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Forces raise concern over resilience plans for elderly through LRFs

Police and Crime Commissioners have raised serious concerns with the government over local support for vulnerable older people.

Policing Minister Kit Malthouse has been urged to escalate to central government concerns raised by members of some local resilience forums (LRFs) that councils haven’t got the measures in place to lead with support for vulnerable people during the lock down.

The leading charity for older people warned it was vital that “national and local support mechanisms” were operating within days.

But concerns have been raised that some councils have not taken decisions fast enough to be ready. Contacts outside of gold groups were described by one official as “patchy”.

“Issues are being raised but it’s slow seeing the concerns answered with actions. The communication hasn’t been great,” one told Police Oracle.

Some council officials within local resilience forums have been slow in taking decisions about becoming leads for the volunteer schemes and organising support for vulnerable people during the lockdown.

Police forces have warned they are already overstretched and don’t have the capacity to help manage schemes and tackle issues such as background checks for the large number of people that are involved.

The COVID-19 outbreak has revived concerns by police forces during the austerity era that officers are now the default first responders for social care issues.

The scale of the problems was revealed in the emergency bill documents published by the government.

It said: “In the event of a severe coronavirus outbreak in the UK, the health and social care systems will come under significant pressure to tackle the outbreak and maintain the delivery of other non-coronavirus related essential services. Not only will demand on health and social care services increase substantially in the event of a severe coronavirus outbreak, but supply will be impacted as a result of coronavirus-related absenteeism within the health and social care workforce.

It added: “NHS England estimates that in the event of a worst-case scenario the absenteeism rate could be as high as 30% for healthcare workers. In this situation, many essential health and social care services may cease with detrimental impacts on those that need them most.”

The government has called for volunteers to get involved but charities warned there were limits on what people could do – especially with restrictions on movements.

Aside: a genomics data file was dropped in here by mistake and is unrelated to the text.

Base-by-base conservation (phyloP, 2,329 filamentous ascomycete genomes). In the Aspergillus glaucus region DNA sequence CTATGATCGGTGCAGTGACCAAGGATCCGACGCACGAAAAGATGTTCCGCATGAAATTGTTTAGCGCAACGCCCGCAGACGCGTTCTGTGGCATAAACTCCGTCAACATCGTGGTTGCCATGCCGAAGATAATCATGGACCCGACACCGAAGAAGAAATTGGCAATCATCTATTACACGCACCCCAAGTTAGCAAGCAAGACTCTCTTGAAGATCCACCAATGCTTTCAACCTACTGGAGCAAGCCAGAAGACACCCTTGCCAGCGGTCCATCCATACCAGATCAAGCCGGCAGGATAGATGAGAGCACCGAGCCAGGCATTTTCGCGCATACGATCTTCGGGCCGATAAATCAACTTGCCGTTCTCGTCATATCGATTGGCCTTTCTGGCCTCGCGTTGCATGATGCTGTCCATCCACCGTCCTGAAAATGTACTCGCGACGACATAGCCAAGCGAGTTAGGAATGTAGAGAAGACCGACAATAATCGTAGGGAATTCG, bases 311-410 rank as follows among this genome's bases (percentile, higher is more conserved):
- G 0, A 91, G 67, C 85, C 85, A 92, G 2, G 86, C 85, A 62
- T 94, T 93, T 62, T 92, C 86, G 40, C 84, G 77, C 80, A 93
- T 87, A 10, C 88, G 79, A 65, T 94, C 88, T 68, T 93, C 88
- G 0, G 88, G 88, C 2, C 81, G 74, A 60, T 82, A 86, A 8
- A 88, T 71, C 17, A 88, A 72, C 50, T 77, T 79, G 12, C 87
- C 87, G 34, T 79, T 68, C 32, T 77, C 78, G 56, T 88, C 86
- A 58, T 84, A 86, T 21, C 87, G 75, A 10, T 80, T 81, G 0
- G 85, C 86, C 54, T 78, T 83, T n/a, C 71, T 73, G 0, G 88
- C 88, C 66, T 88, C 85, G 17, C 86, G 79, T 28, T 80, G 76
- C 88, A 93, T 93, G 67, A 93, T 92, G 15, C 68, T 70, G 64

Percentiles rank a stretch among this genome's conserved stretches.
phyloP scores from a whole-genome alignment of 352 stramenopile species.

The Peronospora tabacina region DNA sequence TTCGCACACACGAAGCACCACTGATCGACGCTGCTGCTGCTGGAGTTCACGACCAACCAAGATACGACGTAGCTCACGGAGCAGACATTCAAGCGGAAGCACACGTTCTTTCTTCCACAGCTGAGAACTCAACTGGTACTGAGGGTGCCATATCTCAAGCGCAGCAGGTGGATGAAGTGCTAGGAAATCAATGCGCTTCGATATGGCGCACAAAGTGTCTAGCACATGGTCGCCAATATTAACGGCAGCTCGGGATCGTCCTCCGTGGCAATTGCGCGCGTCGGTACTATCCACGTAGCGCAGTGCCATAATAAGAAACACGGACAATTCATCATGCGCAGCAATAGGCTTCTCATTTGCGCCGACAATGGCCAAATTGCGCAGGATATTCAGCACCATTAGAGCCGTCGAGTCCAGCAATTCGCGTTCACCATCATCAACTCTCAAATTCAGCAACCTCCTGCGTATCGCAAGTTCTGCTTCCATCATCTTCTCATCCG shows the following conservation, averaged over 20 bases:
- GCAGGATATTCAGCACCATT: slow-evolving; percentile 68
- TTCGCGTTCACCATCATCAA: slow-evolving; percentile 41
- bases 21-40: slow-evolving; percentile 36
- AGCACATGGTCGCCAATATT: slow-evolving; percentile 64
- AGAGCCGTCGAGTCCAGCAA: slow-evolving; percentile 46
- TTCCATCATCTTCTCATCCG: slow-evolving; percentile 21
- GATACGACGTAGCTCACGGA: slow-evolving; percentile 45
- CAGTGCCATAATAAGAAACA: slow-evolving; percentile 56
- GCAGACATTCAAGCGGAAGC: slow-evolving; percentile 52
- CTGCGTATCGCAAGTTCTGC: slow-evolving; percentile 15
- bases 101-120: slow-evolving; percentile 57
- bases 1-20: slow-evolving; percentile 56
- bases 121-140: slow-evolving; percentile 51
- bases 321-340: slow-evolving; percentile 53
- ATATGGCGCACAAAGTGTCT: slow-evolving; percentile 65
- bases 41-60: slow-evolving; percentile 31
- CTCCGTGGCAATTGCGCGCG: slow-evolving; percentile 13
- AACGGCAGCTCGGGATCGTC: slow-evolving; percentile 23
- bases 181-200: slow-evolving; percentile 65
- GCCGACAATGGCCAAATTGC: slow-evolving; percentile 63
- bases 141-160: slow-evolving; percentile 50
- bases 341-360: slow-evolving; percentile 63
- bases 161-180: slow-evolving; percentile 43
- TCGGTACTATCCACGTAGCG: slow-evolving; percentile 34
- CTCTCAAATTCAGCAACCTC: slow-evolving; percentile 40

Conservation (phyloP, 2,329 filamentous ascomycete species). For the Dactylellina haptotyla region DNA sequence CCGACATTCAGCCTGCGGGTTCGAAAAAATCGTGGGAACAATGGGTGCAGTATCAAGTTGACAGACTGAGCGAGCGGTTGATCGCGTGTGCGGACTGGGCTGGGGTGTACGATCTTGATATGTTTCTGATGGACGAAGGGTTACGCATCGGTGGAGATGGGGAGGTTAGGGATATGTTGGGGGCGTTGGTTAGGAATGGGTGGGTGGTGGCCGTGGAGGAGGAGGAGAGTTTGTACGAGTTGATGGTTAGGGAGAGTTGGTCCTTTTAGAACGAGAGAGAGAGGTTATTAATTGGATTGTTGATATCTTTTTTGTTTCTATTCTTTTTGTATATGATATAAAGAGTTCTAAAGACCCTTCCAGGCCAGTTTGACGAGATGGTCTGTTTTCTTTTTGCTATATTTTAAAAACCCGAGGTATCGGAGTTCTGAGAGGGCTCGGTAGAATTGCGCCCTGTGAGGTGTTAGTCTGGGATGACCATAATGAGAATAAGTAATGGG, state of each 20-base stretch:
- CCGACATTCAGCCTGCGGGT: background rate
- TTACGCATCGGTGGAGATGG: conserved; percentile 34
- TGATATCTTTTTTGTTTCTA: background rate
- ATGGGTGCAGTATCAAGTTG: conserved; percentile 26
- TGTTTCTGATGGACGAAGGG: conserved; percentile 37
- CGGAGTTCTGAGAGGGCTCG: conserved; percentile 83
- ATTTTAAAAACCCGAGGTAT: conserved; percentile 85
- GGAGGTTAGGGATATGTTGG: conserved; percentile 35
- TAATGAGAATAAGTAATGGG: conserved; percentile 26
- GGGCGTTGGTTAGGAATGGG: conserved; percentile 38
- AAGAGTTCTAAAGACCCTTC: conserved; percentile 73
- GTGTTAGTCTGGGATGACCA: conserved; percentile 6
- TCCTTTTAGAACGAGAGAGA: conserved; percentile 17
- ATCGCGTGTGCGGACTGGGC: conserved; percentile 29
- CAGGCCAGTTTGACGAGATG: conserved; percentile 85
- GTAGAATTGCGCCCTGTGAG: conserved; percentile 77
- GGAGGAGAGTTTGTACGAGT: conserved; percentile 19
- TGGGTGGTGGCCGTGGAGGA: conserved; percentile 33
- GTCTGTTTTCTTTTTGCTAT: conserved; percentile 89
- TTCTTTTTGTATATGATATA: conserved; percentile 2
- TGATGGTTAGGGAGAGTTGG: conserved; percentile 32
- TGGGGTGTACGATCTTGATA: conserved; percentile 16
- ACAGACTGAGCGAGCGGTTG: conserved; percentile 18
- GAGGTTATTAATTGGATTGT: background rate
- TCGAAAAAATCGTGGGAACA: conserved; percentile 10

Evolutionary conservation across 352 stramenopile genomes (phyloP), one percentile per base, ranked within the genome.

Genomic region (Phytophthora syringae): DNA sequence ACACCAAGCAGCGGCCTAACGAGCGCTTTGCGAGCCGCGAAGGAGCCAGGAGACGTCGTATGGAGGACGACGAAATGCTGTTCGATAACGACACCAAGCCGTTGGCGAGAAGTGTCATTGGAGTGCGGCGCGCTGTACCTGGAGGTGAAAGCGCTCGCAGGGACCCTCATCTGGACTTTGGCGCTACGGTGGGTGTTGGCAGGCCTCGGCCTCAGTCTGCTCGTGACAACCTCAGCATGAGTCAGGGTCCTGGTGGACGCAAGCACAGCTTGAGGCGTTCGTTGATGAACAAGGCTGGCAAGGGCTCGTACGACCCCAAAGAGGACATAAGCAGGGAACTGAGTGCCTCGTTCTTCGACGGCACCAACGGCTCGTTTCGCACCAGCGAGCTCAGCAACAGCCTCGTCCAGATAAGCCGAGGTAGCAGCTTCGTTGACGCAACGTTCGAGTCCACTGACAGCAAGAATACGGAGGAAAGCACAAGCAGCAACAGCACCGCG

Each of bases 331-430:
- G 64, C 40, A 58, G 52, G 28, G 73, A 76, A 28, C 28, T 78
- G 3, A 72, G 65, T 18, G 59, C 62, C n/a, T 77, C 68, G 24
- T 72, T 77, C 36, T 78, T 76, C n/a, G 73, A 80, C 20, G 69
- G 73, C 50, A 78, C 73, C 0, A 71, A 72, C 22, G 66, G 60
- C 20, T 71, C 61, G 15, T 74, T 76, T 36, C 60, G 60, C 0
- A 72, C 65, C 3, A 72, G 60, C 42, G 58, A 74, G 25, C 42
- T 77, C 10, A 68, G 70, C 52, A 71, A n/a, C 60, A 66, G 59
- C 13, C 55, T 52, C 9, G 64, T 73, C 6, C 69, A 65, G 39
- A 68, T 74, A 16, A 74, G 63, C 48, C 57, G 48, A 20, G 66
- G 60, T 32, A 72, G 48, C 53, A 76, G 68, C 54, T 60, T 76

Caroline Abrahams, Age UK’s Charity Director, said: “Given where we are it seems certain that families, friends and communities are going to have to rally round and provide more low level support for older and disabled people who are in need during this uncertain time. However, some older people don’t have the benefit of these support networks and it is they who we worry about the most.

She added: “Age UK and many other charities are racing to put processes in place to provide practical and emotional support in local communities and those who are most vulnerable to serious illness will be able to contact a national call centre to access support very soon, but the truth is we are all ’playing catch up’ here, since the UK has already been partially locked down. This is a perilous time for our older population and it’s tremendously important that national and local support mechanisms are made operational within the next few days.” 

But people working within local authority resilience teams said council teams that were already depleted due to years of austerity were delivering and that the scale of the crisis needed a response that involved every sector of each community.

The Emergency Planning Society said local forums were responding as fast as they could.

Jacqui Semple, Chair of the EPS said: “There are challenges right across the public sector in responding to the needs of our citizens during this pandemic. It means that partnership working and an integrated approach is absolutely critical. 

She added:  “Across the country, local resilience plans are being developed, and should be fairly advanced, in how to best support the vulnerable in our communities. These bring together key services, but should also recognise that there will be capacity issues. This is bigger than the public sector, it is an “all hands on deck” situation and the roles of volunteers, local businesses and others – all working together – will be key in helping ensure we do all we can to support and protect the vulnerable people in our communities.”

The Local Government Association, which represents councils in England and Wales, said they were working hard to prevent the virus spreading further.

A spokesman told Police Oracle: “Local plans are in place for every eventuality, including a pandemic. Directors of Public Health, working in councils, have specialist knowledge of the management of threats, such as viruses. They continue to work round-the-clock to deal with this rapidly evolving situation by using tried and tested infection control procedures to contain and delay the spread of the virus.

“Councils are also reviewing their business continuity plans in case of disruption to key services and looking at how they can best use their staff and mobilise resources. They will continue to be guided by national medical advice and government guidance. If the virus spreads, it will place extra demands on council resources which we will continue to discuss with government.”



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